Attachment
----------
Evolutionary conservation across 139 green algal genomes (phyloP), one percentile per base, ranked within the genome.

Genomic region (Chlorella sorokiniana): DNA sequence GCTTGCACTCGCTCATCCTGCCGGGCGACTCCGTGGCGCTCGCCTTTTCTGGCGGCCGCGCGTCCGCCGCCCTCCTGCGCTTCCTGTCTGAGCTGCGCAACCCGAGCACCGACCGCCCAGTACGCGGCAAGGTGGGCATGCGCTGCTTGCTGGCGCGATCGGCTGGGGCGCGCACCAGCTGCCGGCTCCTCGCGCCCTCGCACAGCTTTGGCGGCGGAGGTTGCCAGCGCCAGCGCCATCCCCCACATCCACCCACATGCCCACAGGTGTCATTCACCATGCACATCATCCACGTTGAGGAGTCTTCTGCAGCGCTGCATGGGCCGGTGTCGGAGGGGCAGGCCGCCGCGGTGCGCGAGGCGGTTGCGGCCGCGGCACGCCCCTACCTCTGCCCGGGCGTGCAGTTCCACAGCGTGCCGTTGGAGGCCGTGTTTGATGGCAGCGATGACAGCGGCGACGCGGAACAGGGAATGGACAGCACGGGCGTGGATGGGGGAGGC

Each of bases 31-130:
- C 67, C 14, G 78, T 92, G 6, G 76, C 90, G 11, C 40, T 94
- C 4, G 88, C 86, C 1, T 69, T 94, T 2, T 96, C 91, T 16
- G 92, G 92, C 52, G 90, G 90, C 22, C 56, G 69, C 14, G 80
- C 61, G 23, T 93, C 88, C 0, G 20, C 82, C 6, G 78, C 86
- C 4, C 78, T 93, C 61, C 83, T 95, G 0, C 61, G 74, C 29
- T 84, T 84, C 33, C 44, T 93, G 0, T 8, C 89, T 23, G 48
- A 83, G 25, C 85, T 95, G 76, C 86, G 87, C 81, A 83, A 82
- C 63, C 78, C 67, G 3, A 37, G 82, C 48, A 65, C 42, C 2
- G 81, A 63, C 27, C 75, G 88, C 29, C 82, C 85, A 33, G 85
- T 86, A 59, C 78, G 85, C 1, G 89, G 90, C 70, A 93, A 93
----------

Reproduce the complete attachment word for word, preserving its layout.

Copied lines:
Evolutionary conservation across 139 green algal genomes (phyloP), one percentile per base, ranked within the genome.

Genomic region (Chlorella sorokiniana): DNA sequence GCTTGCACTCGCTCATCCTGCCGGGCGACTCCGTGGCGCTCGCCTTTTCTGGCGGCCGCGCGTCCGCCGCCCTCCTGCGCTTCCTGTCTGAGCTGCGCAACCCGAGCACCGACCGCCCAGTACGCGGCAAGGTGGGCATGCGCTGCTTGCTGGCGCGATCGGCTGGGGCGCGCACCAGCTGCCGGCTCCTCGCGCCCTCGCACAGCTTTGGCGGCGGAGGTTGCCAGCGCCAGCGCCATCCCCCACATCCACCCACATGCCCACAGGTGTCATTCACCATGCACATCATCCACGTTGAGGAGTCTTCTGCAGCGCTGCATGGGCCGGTGTCGGAGGGGCAGGCCGCCGCGGTGCGCGAGGCGGTTGCGGCCGCGGCACGCCCCTACCTCTGCCCGGGCGTGCAGTTCCACAGCGTGCCGTTGGAGGCCGTGTTTGATGGCAGCGATGACAGCGGCGACGCGGAACAGGGAATGGACAGCACGGGCGTGGATGGGGGAGGC

Each of bases 31-130:
- C 67, C 14, G 78, T 92, G 6, G 76, C 90, G 11, C 40, T 94
- C 4, G 88, C 86, C 1, T 69, T 94, T 2, T 96, C 91, T 16
- G 92, G 92, C 52, G 90, G 90, C 22, C 56, G 69, C 14, G 80
- C 61, G 23, T 93, C 88, C 0, G 20, C 82, C 6, G 78, C 86
- C 4, C 78, T 93, C 61, C 83, T 95, G 0, C 61, G 74, C 29
- T 84, T 84, C 33, C 44, T 93, G 0, T 8, C 89, T 23, G 48
- A 83, G 25, C 85, T 95, G 76, C 86, G 87, C 81, A 83, A 82
- C 63, C 78, C 67, G 3, A 37, G 82, C 48, A 65, C 42, C 2
- G 81, A 63, C 27, C 75, G 88, C 29, C 82, C 85, A 33, G 85
- T 86, A 59, C 78, G 85, C 1, G 89, G 90, C 70, A 93, A 93